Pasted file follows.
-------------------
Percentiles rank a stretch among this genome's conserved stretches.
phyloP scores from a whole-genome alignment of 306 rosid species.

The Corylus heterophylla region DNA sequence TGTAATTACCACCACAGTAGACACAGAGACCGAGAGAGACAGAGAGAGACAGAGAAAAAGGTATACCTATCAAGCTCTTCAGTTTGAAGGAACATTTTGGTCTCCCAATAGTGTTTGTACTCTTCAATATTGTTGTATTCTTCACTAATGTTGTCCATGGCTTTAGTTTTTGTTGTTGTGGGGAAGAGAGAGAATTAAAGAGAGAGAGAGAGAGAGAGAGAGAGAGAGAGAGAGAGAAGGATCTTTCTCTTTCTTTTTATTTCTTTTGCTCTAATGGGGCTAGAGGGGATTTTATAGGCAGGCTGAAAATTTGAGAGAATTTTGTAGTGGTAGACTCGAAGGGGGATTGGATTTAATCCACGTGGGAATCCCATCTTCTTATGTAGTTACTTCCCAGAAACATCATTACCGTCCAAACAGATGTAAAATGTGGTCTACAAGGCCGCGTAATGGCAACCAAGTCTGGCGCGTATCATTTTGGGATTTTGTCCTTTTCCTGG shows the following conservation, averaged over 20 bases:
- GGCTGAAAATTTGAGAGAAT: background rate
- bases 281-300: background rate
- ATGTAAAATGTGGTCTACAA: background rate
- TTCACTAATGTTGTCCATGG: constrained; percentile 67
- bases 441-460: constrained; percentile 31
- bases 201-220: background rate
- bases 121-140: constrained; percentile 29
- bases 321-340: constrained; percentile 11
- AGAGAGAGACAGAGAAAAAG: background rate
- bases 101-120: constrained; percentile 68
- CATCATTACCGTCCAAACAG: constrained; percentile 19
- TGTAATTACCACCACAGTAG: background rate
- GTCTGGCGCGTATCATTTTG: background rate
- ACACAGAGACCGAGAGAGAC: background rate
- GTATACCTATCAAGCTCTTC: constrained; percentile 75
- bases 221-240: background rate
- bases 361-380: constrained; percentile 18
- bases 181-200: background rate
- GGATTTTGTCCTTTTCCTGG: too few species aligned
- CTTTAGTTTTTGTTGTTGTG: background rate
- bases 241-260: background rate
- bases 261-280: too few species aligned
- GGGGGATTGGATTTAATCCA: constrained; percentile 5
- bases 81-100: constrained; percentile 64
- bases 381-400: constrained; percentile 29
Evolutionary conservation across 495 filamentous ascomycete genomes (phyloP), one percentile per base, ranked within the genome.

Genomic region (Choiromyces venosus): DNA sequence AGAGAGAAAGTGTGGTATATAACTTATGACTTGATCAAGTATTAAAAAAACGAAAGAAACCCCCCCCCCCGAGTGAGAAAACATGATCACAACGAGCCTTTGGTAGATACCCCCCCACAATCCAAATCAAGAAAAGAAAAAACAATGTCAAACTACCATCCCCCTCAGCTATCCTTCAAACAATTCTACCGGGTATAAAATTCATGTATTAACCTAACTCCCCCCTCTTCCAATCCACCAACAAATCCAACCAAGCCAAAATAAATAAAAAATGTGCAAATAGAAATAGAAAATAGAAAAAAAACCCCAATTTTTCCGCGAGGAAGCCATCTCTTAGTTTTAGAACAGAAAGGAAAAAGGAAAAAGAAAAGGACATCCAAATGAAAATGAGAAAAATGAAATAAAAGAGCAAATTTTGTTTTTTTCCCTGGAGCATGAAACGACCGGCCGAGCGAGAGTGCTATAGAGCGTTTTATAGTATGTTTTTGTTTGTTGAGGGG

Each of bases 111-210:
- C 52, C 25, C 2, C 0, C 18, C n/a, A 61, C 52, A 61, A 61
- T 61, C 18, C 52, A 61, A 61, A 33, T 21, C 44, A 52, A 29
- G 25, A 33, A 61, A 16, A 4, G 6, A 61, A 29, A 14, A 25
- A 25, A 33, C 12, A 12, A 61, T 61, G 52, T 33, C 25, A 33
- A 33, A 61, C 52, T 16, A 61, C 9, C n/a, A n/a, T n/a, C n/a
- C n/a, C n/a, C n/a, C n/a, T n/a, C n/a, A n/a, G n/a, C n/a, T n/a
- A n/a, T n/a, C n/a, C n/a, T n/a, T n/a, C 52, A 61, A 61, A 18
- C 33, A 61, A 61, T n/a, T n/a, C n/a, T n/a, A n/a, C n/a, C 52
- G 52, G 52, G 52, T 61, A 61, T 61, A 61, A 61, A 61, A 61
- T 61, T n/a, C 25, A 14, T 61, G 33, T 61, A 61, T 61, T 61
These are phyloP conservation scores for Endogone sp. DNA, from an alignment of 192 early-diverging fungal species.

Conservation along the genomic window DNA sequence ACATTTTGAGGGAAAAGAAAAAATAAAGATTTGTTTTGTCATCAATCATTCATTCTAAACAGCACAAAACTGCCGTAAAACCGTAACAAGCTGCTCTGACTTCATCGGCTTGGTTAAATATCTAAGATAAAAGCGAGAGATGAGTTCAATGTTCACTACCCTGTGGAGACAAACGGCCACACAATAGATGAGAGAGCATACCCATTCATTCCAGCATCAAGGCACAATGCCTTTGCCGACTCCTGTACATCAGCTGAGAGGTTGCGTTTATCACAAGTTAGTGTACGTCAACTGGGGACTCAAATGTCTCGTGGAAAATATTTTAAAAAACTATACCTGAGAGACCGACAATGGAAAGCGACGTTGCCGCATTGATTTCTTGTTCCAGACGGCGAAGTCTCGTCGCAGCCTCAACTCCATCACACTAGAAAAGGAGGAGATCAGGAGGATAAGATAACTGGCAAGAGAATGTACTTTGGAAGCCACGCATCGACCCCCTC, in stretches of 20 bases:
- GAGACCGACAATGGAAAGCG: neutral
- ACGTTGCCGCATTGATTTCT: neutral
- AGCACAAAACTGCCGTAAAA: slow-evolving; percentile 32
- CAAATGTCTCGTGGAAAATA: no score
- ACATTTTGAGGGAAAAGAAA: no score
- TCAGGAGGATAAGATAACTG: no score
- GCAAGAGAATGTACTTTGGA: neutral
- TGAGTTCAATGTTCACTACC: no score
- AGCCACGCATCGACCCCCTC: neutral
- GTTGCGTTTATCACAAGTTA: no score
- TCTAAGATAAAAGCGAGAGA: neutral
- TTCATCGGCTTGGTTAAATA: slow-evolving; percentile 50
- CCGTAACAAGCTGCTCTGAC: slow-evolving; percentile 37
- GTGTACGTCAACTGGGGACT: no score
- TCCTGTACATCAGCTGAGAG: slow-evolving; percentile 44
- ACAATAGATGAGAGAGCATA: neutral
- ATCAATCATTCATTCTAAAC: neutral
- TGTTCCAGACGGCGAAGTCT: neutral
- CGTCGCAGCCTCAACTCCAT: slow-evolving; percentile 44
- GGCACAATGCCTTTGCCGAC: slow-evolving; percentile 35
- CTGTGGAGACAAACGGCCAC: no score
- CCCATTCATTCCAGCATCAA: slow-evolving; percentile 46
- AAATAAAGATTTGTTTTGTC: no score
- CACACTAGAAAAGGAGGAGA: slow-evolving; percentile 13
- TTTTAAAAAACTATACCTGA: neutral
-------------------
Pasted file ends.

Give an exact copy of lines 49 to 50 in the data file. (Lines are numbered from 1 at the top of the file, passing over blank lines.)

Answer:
- TCAGGAGGATAAGATAACTG: no score
- GCAAGAGAATGTACTTTGGA: neutral